‘2 Minutes of Fame’: Jay Pharoah impressive even without impressions

The ‘SNL’ alum capably plays a comedian famous for mocking — and irritating — a superstar.

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Deandre (Jay Pharoah), an aspiring comedian, relies on girlfriend Sky (Keke Palmer) to provide for their son (Jonny Berryman) in “2 Minutes of Fame.”


If I asked you to name the greatest impressionist working today, my guess is you’d say Frank Caliendo or Jay Pharoah. Each has a remarkable gift for mimicry, whether it’s “Fox NFL Sunday” alum Caliendo doing masterful takes on John Madden, Al Pacino and Jeff Goldblum, or “Saturday Night Live’s” Pharoah killing it with impersonations of Eddie Murphy, Denzel Washington and Jay Z.

As has always been the case for master impressionists, such talent can be a double-edged sword for one’s career. It’s difficult to climb out of that box and establish a body of work beyond sounding like other, more famous people. In the funny and insightful and loosely structured comedy/drama “2 Minutes of Fame,” Pharoah plays an aspiring stand-up comic not unlike the young Jay Pharoah, which presents the opportunity for him to trot out some of his Greatest Hits impersonations — but he also proves to be a more than capable actor playing a character we’re rooting for MOST of the time, even though he’s not always the most likable guy in the room.

‘2 Minutes of Fame’


Liongate presents a film directed by Leslie Small and written by Devon Shepard and Yamara Taylor. Rated R (for language throughout and some sexual references). Running time: 97 minutes. Available Tuesday on DVD and on demand.

Directed by Leslie Small (who has helmed numerous Kevin Hart stand-up specials) from a script by Devon Shepard and Yamara Taylor and clocking in at an economical 97 minutes, “2 Minutes of Fame” stars Pharoah as Deandre, an aspiring comic who has gained a measure of viral fame through his scathing YouTube reviews of the films of one Marques Black (Katt Williams), a superstar comedian-turned-actor who is making $20 million a picture but has become a sellout, according to Deandre. “Watch this s----- trailer and tell me how s----- you think this is,” Deandre cracks about Marques’ new and quite cheesy-looking action film, “Secret Service Man.”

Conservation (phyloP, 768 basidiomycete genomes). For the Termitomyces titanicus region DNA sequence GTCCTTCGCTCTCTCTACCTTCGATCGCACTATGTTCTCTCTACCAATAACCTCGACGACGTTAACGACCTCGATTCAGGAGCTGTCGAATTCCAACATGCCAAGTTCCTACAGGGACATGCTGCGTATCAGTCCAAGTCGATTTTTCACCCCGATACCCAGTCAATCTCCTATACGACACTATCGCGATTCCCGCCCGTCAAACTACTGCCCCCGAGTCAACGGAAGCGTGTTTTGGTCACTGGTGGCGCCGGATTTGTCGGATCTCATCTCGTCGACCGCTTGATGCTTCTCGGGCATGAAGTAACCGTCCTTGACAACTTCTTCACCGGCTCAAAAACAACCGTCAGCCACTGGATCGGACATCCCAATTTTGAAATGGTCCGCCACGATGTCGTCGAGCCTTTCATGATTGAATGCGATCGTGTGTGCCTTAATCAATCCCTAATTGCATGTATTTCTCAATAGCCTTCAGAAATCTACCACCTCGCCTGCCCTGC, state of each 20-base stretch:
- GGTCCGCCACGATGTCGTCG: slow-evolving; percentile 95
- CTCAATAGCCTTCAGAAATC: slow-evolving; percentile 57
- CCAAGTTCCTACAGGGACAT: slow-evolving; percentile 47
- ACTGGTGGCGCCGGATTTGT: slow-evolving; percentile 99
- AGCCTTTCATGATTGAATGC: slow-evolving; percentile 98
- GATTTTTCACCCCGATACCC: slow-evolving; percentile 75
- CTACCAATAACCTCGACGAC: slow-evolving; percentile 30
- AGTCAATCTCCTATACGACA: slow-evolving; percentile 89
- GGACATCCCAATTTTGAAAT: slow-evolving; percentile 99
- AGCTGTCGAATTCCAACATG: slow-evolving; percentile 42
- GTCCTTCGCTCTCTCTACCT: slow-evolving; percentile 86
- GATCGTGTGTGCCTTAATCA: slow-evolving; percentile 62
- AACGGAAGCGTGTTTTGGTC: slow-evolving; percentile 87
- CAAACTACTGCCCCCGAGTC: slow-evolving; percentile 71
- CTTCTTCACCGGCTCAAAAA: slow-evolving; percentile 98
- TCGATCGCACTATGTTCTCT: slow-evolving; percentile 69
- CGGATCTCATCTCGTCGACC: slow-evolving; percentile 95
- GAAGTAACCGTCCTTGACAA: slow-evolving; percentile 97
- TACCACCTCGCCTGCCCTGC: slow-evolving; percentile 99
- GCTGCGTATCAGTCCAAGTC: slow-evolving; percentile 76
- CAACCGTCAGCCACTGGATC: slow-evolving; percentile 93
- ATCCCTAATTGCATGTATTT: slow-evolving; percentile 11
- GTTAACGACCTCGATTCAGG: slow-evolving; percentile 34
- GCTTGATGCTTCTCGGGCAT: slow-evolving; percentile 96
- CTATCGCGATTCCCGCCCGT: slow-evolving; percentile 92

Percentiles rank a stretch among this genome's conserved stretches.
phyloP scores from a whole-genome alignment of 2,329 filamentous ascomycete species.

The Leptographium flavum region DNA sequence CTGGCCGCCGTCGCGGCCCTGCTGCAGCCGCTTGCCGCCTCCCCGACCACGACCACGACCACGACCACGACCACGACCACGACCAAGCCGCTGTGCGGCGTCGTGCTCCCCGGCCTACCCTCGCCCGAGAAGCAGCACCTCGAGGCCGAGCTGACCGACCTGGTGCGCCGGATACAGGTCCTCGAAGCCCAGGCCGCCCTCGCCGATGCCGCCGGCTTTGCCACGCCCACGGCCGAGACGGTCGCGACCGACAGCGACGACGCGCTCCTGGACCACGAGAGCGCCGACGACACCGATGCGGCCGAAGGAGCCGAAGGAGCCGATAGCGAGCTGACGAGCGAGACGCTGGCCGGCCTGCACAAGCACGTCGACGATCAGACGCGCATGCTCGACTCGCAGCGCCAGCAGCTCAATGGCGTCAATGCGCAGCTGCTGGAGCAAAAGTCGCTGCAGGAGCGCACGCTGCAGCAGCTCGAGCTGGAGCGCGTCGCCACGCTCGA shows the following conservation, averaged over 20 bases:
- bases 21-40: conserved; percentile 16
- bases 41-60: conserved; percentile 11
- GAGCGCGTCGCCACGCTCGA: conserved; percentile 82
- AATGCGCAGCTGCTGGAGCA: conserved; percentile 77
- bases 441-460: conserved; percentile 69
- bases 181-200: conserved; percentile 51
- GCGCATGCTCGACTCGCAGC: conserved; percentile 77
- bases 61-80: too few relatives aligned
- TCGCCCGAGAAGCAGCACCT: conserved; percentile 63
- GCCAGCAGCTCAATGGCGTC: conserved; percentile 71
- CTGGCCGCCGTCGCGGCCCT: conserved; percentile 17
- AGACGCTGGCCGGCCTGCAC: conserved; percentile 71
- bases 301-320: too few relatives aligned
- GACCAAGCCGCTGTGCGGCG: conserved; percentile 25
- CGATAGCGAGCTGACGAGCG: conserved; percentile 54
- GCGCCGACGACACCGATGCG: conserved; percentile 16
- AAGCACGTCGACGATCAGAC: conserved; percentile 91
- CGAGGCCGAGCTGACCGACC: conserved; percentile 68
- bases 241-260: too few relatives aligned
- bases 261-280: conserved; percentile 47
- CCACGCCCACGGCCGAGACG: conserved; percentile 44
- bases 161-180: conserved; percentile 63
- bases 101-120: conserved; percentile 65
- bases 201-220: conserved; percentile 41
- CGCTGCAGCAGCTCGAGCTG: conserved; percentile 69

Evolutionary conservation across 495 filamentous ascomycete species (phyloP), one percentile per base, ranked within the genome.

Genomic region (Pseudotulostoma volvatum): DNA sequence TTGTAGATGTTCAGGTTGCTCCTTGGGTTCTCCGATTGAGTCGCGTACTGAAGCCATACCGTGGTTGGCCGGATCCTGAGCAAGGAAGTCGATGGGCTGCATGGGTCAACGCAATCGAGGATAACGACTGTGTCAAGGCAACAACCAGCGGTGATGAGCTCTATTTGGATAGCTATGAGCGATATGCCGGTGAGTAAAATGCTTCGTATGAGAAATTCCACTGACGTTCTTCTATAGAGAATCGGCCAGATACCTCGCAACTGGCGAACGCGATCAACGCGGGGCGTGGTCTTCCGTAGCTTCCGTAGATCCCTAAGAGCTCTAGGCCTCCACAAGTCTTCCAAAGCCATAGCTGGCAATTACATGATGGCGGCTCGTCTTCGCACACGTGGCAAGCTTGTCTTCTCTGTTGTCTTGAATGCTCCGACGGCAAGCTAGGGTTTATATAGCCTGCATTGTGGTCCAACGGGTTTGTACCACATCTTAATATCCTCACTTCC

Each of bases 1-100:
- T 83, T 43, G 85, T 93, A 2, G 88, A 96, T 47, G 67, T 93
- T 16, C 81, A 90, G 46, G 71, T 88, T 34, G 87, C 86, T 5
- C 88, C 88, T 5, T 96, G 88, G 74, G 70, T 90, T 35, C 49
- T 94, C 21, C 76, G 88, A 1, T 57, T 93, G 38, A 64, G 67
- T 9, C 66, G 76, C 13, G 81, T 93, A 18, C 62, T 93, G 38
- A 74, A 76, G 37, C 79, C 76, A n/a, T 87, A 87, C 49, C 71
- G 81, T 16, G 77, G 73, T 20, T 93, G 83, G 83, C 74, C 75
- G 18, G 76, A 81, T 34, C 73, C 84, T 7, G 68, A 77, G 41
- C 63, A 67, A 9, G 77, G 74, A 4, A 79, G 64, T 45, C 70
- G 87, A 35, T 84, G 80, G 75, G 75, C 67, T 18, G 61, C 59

Not that Deandre is actually making a living with his comedy. All those clicks he’s been getting translated to all of $6 in income over the last month. (He’s yet to reach that brand-awareness, sponsorship level of popularity.) His live-in girlfriend Sky (Keke Palmer) is the one paying the rent and providing for their young son, while Deandre bolts to Los Angeles to compete in a comedy showcase, with the winner getting the chance to go on a national tour.

Deandre’s selfishness and sometimes mean behavior (he cruelly insults his son’s piano teacher, who is only trying to offer some help) sometimes makes it hard to root for him, even though he’s the decided underdog in the social media war with the overly sensitive Marques, who breaks the cardinal rule of Internet disputes: Never feud “down,” always punch up. When Marques interrupts Deandre’s comedy set and tears him to shreds for hiding behind his impersonations (“Mike Epps is probably doing Mike Epps right now, why don’t you do you?”), we can feel where the veteran pro is coming from. As Andy Allo’s comedy club host Taylor says to Deandre: “He wasn’t wrong. Y’all YouTubers don’t appreciate what an art stand-up is.”


Big-name comedian Marques Black (Katt Williams) does not appreciate Deandre’s impressions of him in “2 Minutes of Fame.”


As Deandre considers a romance with Taylor while Sky debates whether to join Deandre in Los Angeles in support of his dream, “2 Minutes of Fame” offers some serious food for thought about the world of comedy. Marques lets Deandre get to him because he knows Deandre is right; What in the world is Marques doing playing a man in a crow suit with gold chains? Meanwhile, Marques calls Deandre out on his insecure bravado and encourages him to drop the arrogance, while Taylor tells Deandre he should draw on his own experiences to tell the truth in his comedy. This leads to a brilliant set in which Pharoah as Deandre drops the impersonations and connects with the audience by sharing from his life, proving that Deandre (as well as Jay) deserves to have a career well beyond an uncanny ability to sound like other people.

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